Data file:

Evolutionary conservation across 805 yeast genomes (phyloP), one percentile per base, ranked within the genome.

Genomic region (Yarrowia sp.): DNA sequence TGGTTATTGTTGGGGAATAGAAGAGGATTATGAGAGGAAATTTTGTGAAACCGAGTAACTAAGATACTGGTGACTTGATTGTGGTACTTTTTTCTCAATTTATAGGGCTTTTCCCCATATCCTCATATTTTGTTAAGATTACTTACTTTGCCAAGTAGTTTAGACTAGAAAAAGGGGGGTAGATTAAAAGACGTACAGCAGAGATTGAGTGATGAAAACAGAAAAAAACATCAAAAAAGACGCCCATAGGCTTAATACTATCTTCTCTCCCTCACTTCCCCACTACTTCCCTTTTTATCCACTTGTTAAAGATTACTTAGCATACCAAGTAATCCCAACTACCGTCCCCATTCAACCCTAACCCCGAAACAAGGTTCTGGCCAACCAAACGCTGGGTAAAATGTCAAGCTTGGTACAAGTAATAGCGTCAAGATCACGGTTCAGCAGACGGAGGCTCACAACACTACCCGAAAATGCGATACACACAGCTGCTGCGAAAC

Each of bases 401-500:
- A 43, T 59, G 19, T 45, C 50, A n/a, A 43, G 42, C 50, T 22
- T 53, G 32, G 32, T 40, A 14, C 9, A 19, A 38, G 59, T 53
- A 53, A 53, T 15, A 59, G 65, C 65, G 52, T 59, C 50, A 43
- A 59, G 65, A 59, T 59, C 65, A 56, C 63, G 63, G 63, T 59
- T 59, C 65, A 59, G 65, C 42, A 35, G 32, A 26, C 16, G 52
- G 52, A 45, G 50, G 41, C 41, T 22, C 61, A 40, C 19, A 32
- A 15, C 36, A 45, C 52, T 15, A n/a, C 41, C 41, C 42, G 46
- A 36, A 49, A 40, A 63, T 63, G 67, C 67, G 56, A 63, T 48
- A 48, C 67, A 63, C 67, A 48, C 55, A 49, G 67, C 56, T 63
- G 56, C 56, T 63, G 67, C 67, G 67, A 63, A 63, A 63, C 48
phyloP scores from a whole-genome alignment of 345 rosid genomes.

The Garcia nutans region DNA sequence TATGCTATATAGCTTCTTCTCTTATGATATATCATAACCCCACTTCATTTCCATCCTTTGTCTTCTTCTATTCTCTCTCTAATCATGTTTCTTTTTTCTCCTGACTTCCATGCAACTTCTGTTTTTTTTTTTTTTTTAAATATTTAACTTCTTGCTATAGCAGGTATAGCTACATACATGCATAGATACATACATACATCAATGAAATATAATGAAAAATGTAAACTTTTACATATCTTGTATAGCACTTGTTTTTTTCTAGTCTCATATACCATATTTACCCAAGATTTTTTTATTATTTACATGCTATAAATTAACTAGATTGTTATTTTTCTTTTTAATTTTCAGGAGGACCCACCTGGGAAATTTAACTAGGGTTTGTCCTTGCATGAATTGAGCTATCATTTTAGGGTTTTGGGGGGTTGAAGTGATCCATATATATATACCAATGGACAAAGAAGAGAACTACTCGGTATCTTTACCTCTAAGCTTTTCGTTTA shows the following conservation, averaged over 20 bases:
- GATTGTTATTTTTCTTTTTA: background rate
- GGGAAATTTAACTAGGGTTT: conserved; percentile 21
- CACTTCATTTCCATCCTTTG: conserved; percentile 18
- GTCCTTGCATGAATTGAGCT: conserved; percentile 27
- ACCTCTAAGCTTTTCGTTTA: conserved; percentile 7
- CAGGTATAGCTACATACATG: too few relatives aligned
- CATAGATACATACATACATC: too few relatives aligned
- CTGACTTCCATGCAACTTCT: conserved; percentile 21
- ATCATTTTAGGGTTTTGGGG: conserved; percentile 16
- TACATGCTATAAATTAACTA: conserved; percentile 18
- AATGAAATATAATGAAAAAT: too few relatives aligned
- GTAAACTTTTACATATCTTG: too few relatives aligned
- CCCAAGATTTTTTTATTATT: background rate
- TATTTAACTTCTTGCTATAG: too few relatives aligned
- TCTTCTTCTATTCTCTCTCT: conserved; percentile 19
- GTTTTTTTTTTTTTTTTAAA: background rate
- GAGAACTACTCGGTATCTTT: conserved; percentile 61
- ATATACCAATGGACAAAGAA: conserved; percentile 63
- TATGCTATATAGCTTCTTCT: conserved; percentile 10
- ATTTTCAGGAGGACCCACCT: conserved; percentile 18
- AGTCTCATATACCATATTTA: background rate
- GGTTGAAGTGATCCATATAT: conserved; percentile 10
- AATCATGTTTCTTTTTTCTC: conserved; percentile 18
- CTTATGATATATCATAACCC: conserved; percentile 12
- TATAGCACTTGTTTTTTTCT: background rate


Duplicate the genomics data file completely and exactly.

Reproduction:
Evolutionary conservation across 805 yeast genomes (phyloP), one percentile per base, ranked within the genome.

Genomic region (Yarrowia sp.): DNA sequence TGGTTATTGTTGGGGAATAGAAGAGGATTATGAGAGGAAATTTTGTGAAACCGAGTAACTAAGATACTGGTGACTTGATTGTGGTACTTTTTTCTCAATTTATAGGGCTTTTCCCCATATCCTCATATTTTGTTAAGATTACTTACTTTGCCAAGTAGTTTAGACTAGAAAAAGGGGGGTAGATTAAAAGACGTACAGCAGAGATTGAGTGATGAAAACAGAAAAAAACATCAAAAAAGACGCCCATAGGCTTAATACTATCTTCTCTCCCTCACTTCCCCACTACTTCCCTTTTTATCCACTTGTTAAAGATTACTTAGCATACCAAGTAATCCCAACTACCGTCCCCATTCAACCCTAACCCCGAAACAAGGTTCTGGCCAACCAAACGCTGGGTAAAATGTCAAGCTTGGTACAAGTAATAGCGTCAAGATCACGGTTCAGCAGACGGAGGCTCACAACACTACCCGAAAATGCGATACACACAGCTGCTGCGAAAC

Each of bases 401-500:
- A 43, T 59, G 19, T 45, C 50, A n/a, A 43, G 42, C 50, T 22
- T 53, G 32, G 32, T 40, A 14, C 9, A 19, A 38, G 59, T 53
- A 53, A 53, T 15, A 59, G 65, C 65, G 52, T 59, C 50, A 43
- A 59, G 65, A 59, T 59, C 65, A 56, C 63, G 63, G 63, T 59
- T 59, C 65, A 59, G 65, C 42, A 35, G 32, A 26, C 16, G 52
- G 52, A 45, G 50, G 41, C 41, T 22, C 61, A 40, C 19, A 32
- A 15, C 36, A 45, C 52, T 15, A n/a, C 41, C 41, C 42, G 46
- A 36, A 49, A 40, A 63, T 63, G 67, C 67, G 56, A 63, T 48
- A 48, C 67, A 63, C 67, A 48, C 55, A 49, G 67, C 56, T 63
- G 56, C 56, T 63, G 67, C 67, G 67, A 63, A 63, A 63, C 48
phyloP scores from a whole-genome alignment of 345 rosid genomes.

The Garcia nutans region DNA sequence TATGCTATATAGCTTCTTCTCTTATGATATATCATAACCCCACTTCATTTCCATCCTTTGTCTTCTTCTATTCTCTCTCTAATCATGTTTCTTTTTTCTCCTGACTTCCATGCAACTTCTGTTTTTTTTTTTTTTTTAAATATTTAACTTCTTGCTATAGCAGGTATAGCTACATACATGCATAGATACATACATACATCAATGAAATATAATGAAAAATGTAAACTTTTACATATCTTGTATAGCACTTGTTTTTTTCTAGTCTCATATACCATATTTACCCAAGATTTTTTTATTATTTACATGCTATAAATTAACTAGATTGTTATTTTTCTTTTTAATTTTCAGGAGGACCCACCTGGGAAATTTAACTAGGGTTTGTCCTTGCATGAATTGAGCTATCATTTTAGGGTTTTGGGGGGTTGAAGTGATCCATATATATATACCAATGGACAAAGAAGAGAACTACTCGGTATCTTTACCTCTAAGCTTTTCGTTTA shows the following conservation, averaged over 20 bases:
- GATTGTTATTTTTCTTTTTA: background rate
- GGGAAATTTAACTAGGGTTT: conserved; percentile 21
- CACTTCATTTCCATCCTTTG: conserved; percentile 18
- GTCCTTGCATGAATTGAGCT: conserved; percentile 27
- ACCTCTAAGCTTTTCGTTTA: conserved; percentile 7
- CAGGTATAGCTACATACATG: too few relatives aligned
- CATAGATACATACATACATC: too few relatives aligned
- CTGACTTCCATGCAACTTCT: conserved; percentile 21
- ATCATTTTAGGGTTTTGGGG: conserved; percentile 16
- TACATGCTATAAATTAACTA: conserved; percentile 18
- AATGAAATATAATGAAAAAT: too few relatives aligned
- GTAAACTTTTACATATCTTG: too few relatives aligned
- CCCAAGATTTTTTTATTATT: background rate
- TATTTAACTTCTTGCTATAG: too few relatives aligned
- TCTTCTTCTATTCTCTCTCT: conserved; percentile 19
- GTTTTTTTTTTTTTTTTAAA: background rate
- GAGAACTACTCGGTATCTTT: conserved; percentile 61
- ATATACCAATGGACAAAGAA: conserved; percentile 63
- TATGCTATATAGCTTCTTCT: conserved; percentile 10
- ATTTTCAGGAGGACCCACCT: conserved; percentile 18
- AGTCTCATATACCATATTTA: background rate
- GGTTGAAGTGATCCATATAT: conserved; percentile 10
- AATCATGTTTCTTTTTTCTC: conserved; percentile 18
- CTTATGATATATCATAACCC: conserved; percentile 12
- TATAGCACTTGTTTTTTTCT: background rate